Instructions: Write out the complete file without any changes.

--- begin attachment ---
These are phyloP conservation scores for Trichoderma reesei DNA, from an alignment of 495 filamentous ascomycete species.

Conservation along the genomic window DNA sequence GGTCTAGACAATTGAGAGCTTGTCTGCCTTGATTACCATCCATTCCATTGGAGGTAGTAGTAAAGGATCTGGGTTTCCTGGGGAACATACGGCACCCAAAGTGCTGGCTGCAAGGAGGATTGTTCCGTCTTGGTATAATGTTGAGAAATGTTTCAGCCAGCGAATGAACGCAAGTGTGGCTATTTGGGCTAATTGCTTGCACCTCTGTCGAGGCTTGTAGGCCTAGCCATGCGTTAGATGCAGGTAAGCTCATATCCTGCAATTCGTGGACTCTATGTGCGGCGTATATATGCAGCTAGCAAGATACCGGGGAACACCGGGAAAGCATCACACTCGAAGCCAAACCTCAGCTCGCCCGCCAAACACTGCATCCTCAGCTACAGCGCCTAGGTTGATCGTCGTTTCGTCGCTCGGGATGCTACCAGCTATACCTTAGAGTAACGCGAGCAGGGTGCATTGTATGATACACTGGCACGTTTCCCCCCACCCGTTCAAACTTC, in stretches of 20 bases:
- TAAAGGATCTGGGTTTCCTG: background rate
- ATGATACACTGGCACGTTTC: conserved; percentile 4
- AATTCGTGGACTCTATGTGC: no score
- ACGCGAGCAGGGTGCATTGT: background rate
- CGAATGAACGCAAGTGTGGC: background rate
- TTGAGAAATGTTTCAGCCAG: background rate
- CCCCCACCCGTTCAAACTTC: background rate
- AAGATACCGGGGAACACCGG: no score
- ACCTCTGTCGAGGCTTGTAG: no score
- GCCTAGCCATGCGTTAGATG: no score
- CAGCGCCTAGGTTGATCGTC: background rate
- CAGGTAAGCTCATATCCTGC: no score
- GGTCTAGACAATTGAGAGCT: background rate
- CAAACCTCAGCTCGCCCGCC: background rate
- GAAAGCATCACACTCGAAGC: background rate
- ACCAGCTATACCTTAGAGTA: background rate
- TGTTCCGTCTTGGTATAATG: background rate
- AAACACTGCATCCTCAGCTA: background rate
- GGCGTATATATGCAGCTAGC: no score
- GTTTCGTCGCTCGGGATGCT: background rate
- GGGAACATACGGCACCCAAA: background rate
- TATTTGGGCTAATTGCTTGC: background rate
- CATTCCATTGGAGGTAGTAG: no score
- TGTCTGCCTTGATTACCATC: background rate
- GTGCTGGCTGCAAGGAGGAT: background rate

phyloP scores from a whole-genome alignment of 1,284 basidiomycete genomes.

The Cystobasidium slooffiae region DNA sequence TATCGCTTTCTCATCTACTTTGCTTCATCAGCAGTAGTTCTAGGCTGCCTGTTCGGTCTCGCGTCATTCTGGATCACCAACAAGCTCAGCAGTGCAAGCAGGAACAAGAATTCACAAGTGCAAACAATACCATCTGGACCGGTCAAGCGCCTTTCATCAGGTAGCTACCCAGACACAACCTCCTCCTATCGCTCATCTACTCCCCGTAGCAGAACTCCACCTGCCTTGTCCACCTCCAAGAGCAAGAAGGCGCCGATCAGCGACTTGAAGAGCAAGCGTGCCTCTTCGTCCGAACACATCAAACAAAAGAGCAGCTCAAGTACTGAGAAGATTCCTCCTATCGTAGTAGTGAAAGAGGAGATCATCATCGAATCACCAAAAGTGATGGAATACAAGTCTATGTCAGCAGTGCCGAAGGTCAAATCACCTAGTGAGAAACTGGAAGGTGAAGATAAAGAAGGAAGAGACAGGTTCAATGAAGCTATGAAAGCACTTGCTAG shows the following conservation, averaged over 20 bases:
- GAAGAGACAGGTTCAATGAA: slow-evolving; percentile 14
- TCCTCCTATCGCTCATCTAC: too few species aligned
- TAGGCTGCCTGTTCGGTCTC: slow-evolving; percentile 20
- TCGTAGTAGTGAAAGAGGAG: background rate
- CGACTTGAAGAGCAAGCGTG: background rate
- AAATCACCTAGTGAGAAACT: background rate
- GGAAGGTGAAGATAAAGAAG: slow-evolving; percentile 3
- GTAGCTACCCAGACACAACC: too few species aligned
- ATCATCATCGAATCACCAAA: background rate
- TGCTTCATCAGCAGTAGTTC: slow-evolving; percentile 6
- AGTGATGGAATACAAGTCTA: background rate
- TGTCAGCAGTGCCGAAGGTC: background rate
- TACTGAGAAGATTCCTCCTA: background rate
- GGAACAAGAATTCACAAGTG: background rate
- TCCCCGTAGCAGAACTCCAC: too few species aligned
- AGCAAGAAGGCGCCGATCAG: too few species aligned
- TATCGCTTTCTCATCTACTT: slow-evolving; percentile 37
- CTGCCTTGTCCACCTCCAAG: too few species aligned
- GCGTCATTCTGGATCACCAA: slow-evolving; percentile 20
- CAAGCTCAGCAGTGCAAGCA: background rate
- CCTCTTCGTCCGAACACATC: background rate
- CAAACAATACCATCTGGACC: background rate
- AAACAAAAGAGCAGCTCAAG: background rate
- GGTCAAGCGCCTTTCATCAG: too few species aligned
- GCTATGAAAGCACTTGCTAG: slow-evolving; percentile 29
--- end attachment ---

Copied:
These are phyloP conservation scores for Trichoderma reesei DNA, from an alignment of 495 filamentous ascomycete species.

Conservation along the genomic window DNA sequence GGTCTAGACAATTGAGAGCTTGTCTGCCTTGATTACCATCCATTCCATTGGAGGTAGTAGTAAAGGATCTGGGTTTCCTGGGGAACATACGGCACCCAAAGTGCTGGCTGCAAGGAGGATTGTTCCGTCTTGGTATAATGTTGAGAAATGTTTCAGCCAGCGAATGAACGCAAGTGTGGCTATTTGGGCTAATTGCTTGCACCTCTGTCGAGGCTTGTAGGCCTAGCCATGCGTTAGATGCAGGTAAGCTCATATCCTGCAATTCGTGGACTCTATGTGCGGCGTATATATGCAGCTAGCAAGATACCGGGGAACACCGGGAAAGCATCACACTCGAAGCCAAACCTCAGCTCGCCCGCCAAACACTGCATCCTCAGCTACAGCGCCTAGGTTGATCGTCGTTTCGTCGCTCGGGATGCTACCAGCTATACCTTAGAGTAACGCGAGCAGGGTGCATTGTATGATACACTGGCACGTTTCCCCCCACCCGTTCAAACTTC, in stretches of 20 bases:
- TAAAGGATCTGGGTTTCCTG: background rate
- ATGATACACTGGCACGTTTC: conserved; percentile 4
- AATTCGTGGACTCTATGTGC: no score
- ACGCGAGCAGGGTGCATTGT: background rate
- CGAATGAACGCAAGTGTGGC: background rate
- TTGAGAAATGTTTCAGCCAG: background rate
- CCCCCACCCGTTCAAACTTC: background rate
- AAGATACCGGGGAACACCGG: no score
- ACCTCTGTCGAGGCTTGTAG: no score
- GCCTAGCCATGCGTTAGATG: no score
- CAGCGCCTAGGTTGATCGTC: background rate
- CAGGTAAGCTCATATCCTGC: no score
- GGTCTAGACAATTGAGAGCT: background rate
- CAAACCTCAGCTCGCCCGCC: background rate
- GAAAGCATCACACTCGAAGC: background rate
- ACCAGCTATACCTTAGAGTA: background rate
- TGTTCCGTCTTGGTATAATG: background rate
- AAACACTGCATCCTCAGCTA: background rate
- GGCGTATATATGCAGCTAGC: no score
- GTTTCGTCGCTCGGGATGCT: background rate
- GGGAACATACGGCACCCAAA: background rate
- TATTTGGGCTAATTGCTTGC: background rate
- CATTCCATTGGAGGTAGTAG: no score
- TGTCTGCCTTGATTACCATC: background rate
- GTGCTGGCTGCAAGGAGGAT: background rate

phyloP scores from a whole-genome alignment of 1,284 basidiomycete genomes.

The Cystobasidium slooffiae region DNA sequence TATCGCTTTCTCATCTACTTTGCTTCATCAGCAGTAGTTCTAGGCTGCCTGTTCGGTCTCGCGTCATTCTGGATCACCAACAAGCTCAGCAGTGCAAGCAGGAACAAGAATTCACAAGTGCAAACAATACCATCTGGACCGGTCAAGCGCCTTTCATCAGGTAGCTACCCAGACACAACCTCCTCCTATCGCTCATCTACTCCCCGTAGCAGAACTCCACCTGCCTTGTCCACCTCCAAGAGCAAGAAGGCGCCGATCAGCGACTTGAAGAGCAAGCGTGCCTCTTCGTCCGAACACATCAAACAAAAGAGCAGCTCAAGTACTGAGAAGATTCCTCCTATCGTAGTAGTGAAAGAGGAGATCATCATCGAATCACCAAAAGTGATGGAATACAAGTCTATGTCAGCAGTGCCGAAGGTCAAATCACCTAGTGAGAAACTGGAAGGTGAAGATAAAGAAGGAAGAGACAGGTTCAATGAAGCTATGAAAGCACTTGCTAG shows the following conservation, averaged over 20 bases:
- GAAGAGACAGGTTCAATGAA: slow-evolving; percentile 14
- TCCTCCTATCGCTCATCTAC: too few species aligned
- TAGGCTGCCTGTTCGGTCTC: slow-evolving; percentile 20
- TCGTAGTAGTGAAAGAGGAG: background rate
- CGACTTGAAGAGCAAGCGTG: background rate
- AAATCACCTAGTGAGAAACT: background rate
- GGAAGGTGAAGATAAAGAAG: slow-evolving; percentile 3
- GTAGCTACCCAGACACAACC: too few species aligned
- ATCATCATCGAATCACCAAA: background rate
- TGCTTCATCAGCAGTAGTTC: slow-evolving; percentile 6
- AGTGATGGAATACAAGTCTA: background rate
- TGTCAGCAGTGCCGAAGGTC: background rate
- TACTGAGAAGATTCCTCCTA: background rate
- GGAACAAGAATTCACAAGTG: background rate
- TCCCCGTAGCAGAACTCCAC: too few species aligned
- AGCAAGAAGGCGCCGATCAG: too few species aligned
- TATCGCTTTCTCATCTACTT: slow-evolving; percentile 37
- CTGCCTTGTCCACCTCCAAG: too few species aligned
- GCGTCATTCTGGATCACCAA: slow-evolving; percentile 20
- CAAGCTCAGCAGTGCAAGCA: background rate
- CCTCTTCGTCCGAACACATC: background rate
- CAAACAATACCATCTGGACC: background rate
- AAACAAAAGAGCAGCTCAAG: background rate
- GGTCAAGCGCCTTTCATCAG: too few species aligned
- GCTATGAAAGCACTTGCTAG: slow-evolving; percentile 29